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Retraction Watch

Tracking retractions as a window into the scientific process

Doing the right thing: Scientists reward authors who report their own errors, says study

with 8 comments

scientificreportsWe’ve always like to highlight cases in which scientists do the right thing and retract problematic papers themselves, rather than being forced to by editors and publishers. Apparently, according to a new paper by economists and management scholars, scientists reward that sort of behavior, too.

The study by Benjamin Jones of the Kellogg School of Management at Northwestern University and the National Bureau of Economic Research and colleagues, “The Retraction Penalty: Evidence from the Web of Science,” was published yesterday in Scientific Reports, a Nature Publishing Group title.

The authors lay out what they do:

In this paper, we draw on all retraction notices in the Web of Science (WOS) database. We focus on the post-2000 period when WOS indexing of retractions appears relatively complete (see supporting information for detailed discussion of the database) and use the WOS to expand our analysis across the known universe of fields. Our analysis can thus provide a more comprehensive cross-field view of retractions than the existing literature. Most importantly, we examine a new dimension: We analyze the effect of retraction on scientists’ prior work, thus quantifying a potentially critical consequence, and disincentive, for being associated with false scientific results. Our analysis further shows how chain reactions to retraction hinge on whether authors self-report errors.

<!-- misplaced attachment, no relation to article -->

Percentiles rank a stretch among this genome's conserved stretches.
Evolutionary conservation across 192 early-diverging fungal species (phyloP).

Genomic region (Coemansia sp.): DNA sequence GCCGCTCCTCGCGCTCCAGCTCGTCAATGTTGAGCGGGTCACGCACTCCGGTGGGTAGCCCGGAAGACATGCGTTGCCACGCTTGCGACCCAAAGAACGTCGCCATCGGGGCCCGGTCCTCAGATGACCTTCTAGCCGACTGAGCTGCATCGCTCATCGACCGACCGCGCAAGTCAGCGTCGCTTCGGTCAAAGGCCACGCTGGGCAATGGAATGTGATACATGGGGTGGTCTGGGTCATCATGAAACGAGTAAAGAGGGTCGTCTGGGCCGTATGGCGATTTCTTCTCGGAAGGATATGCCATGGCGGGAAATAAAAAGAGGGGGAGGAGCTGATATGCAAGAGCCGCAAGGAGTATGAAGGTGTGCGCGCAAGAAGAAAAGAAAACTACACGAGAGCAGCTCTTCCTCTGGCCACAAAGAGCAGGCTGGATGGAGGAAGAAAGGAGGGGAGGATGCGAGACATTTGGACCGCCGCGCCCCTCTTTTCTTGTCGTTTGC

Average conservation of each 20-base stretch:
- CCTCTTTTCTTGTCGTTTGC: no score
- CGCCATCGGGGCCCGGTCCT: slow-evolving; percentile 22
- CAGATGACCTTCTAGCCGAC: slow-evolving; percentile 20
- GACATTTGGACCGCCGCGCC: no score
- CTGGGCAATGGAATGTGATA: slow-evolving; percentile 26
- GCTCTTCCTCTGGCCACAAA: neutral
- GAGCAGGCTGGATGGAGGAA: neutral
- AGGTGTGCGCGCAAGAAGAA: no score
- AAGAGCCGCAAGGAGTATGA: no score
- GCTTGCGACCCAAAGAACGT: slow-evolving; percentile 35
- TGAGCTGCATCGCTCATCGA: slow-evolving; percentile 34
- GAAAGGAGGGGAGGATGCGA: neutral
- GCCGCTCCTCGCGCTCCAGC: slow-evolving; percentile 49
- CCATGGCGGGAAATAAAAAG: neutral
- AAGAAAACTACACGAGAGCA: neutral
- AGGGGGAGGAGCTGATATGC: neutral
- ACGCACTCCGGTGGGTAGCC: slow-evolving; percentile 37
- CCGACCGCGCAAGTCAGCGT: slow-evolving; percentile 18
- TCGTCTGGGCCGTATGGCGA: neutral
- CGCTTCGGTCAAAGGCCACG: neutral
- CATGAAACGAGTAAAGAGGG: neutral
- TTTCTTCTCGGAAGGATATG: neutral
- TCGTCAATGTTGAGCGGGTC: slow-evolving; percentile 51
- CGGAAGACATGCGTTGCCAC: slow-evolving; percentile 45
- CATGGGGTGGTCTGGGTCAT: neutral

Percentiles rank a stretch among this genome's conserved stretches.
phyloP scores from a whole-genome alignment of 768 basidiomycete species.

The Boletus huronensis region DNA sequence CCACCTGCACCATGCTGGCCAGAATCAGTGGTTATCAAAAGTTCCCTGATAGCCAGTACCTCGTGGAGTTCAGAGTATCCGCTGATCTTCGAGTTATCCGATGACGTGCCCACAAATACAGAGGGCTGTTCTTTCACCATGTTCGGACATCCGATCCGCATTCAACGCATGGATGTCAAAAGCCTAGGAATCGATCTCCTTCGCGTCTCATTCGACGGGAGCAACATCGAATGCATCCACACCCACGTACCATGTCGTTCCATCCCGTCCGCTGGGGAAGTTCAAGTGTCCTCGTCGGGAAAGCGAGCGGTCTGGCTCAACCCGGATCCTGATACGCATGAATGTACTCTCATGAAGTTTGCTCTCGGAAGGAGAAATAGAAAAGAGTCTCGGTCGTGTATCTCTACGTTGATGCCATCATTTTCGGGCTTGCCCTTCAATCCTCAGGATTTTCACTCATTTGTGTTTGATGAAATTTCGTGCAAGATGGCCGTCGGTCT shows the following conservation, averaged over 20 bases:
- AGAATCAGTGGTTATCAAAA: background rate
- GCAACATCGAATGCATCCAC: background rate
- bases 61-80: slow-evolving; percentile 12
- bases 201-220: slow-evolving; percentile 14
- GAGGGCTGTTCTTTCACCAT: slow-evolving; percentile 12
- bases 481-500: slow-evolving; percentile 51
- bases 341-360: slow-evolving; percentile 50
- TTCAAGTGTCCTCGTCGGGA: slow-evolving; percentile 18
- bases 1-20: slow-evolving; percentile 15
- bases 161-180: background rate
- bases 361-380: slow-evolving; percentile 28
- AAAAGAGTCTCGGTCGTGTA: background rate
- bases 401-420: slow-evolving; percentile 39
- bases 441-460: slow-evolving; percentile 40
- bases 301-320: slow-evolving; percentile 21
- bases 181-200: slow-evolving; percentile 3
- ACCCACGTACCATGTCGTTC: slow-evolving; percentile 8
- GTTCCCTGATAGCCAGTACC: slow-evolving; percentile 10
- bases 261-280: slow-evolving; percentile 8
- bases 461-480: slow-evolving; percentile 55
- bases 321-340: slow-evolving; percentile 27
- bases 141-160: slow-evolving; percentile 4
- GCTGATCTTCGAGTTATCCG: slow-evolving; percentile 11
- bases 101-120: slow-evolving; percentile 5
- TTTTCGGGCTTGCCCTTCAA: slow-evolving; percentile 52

(Speaking of reporting our own errors, we tweeted yesterday that we’d covered this paper last month as a working paper about which members of a team suffered most when studies were retracted. The new one was actually a precursor to that paper, Jones tells us.)

The subject-by-subject comparisons are illuminating. Retraction was rare across all disciplines, but was incredibly rare in the arts and humanities — .01 retractions per 10,000 papers — and the social sciences — .02 per 10,000. Biology and medicine had .14 retractions per 10,000 papers.

About 22% of retractions were self-reported, while about 71% were not self-reported, with the rest unknown.

Not surprisingly, given previous analyses, the authors found that citations of a retracted paper declined after it was withdrawn. One particular figure from the paper, however, really highlights the difference in citations of an authors’ prior papers based on who reported the errors (click to enlarge):

selfreport

The authors conclude:

…retractions can create substantial citations penalties well beyond the retracted paper itself. Citation penalties spread across publication histories, measured both by the temporal distance and the degrees of separation from the retracted paper. These broad citation penalties for an author’s body of work come in those cases, the large majority, where authors do not self-report the problem leading to the retraction. By contrast, self-reporting mistakes is associated with no citation penalty and possibly positive citation benefits among prior work. The lack of citation losses for self-reported retractions may reflect more innocuous or explainable errors, while any tendency toward positive citation reactions in these cases may reflect a reward for correcting one’s own mistakes.